As a disabled person, I consider myself to be fairly lucky. Yes, I face physical challenges on a daily basis but they haven’t stopped me from living a fulfilling life, getting a good education, raising my own family or running my own training business. I was fortunate enough to be born at a time when people’s attitudes towards disability were beginning to change and being disabled wasn’t seen as such a tragedy.
But, even now, some thirty years on, some people’s attitudes are firmly stuck in the past, in a time when the Medical Model of Disability dominated and disability was viewed as an individual problem, rather than a challenge for society to overcome. In the space of just a few weeks, I’ve experienced three different incidents where customer facing staff have failed to cater for my disability, causing upset and distress. In the first incident, the staff member didn’t have the patience to just listen to what I was saying, instead expecting a family member to speak for me. In a second, similar incident, the staff member made absolutely no effort to understand me and refused to let me talk to another member of staff. With the third incident, I was made to feel like a nuisance simply because I required a ramp in order to access a service. In all three cases, it was absolutely clear that the staff members hadn’t received Disability Awareness Training or at most, had fallen asleep in the middle of it. This despite the fact that disabled people in the UK have a huge spending power (£80bn I’m told) so an investment in such training would pay off in no time.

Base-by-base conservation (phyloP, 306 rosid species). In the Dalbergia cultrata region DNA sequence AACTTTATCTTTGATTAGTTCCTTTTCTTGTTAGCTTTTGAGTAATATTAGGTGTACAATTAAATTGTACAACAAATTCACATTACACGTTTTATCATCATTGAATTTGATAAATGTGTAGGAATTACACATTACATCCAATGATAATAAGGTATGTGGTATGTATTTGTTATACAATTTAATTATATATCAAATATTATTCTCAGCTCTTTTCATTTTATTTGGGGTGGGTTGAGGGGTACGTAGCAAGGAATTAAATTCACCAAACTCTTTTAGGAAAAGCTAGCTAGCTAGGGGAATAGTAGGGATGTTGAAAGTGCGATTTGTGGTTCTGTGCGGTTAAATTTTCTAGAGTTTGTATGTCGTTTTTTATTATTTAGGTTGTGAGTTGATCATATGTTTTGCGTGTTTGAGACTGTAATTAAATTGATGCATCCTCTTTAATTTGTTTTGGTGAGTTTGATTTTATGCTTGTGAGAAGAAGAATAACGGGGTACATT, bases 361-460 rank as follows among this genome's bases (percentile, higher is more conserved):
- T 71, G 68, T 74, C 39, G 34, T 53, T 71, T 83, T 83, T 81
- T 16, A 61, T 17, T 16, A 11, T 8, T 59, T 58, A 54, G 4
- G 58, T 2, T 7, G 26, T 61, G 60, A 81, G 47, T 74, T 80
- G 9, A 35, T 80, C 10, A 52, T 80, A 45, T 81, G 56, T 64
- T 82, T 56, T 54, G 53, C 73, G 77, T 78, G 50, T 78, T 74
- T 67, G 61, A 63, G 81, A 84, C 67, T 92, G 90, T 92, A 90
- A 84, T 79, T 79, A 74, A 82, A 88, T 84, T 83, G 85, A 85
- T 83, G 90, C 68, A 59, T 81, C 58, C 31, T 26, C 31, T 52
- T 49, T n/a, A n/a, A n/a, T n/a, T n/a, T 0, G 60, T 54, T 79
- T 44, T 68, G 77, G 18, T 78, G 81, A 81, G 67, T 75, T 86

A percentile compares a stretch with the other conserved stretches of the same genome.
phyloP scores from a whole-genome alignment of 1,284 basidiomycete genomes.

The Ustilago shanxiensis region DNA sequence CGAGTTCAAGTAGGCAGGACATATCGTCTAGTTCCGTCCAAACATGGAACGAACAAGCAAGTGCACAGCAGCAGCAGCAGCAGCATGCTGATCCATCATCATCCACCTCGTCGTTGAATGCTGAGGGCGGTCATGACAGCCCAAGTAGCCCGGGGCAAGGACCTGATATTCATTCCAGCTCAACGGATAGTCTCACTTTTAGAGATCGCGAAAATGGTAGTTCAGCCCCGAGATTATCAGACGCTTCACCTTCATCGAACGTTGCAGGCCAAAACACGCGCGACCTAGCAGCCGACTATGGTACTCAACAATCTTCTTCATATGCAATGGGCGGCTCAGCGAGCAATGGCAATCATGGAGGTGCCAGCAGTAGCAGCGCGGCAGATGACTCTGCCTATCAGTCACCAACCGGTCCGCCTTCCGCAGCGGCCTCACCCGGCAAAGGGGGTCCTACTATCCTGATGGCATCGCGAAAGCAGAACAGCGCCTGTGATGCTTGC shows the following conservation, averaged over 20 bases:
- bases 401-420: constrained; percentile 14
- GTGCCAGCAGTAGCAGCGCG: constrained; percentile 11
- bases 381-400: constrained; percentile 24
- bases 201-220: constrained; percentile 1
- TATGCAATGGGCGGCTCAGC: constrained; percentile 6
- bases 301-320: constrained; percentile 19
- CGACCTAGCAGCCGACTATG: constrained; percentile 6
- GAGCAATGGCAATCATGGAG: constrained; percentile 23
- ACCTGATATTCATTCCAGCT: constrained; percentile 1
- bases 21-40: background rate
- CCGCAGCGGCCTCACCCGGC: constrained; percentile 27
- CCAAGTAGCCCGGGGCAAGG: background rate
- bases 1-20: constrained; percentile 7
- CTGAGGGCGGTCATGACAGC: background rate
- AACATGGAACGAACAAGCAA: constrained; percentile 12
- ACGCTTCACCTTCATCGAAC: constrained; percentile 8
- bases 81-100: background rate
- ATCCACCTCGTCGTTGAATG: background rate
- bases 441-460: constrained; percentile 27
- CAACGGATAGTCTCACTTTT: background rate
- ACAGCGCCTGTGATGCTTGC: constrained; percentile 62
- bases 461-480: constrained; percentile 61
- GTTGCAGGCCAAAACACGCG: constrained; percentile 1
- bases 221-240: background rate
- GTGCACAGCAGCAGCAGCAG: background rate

So yes, I still consider myself lucky, but it is attitudes which still need to change. A little bit of knowledge would go a long way in improving the lives of disabled people even more . . .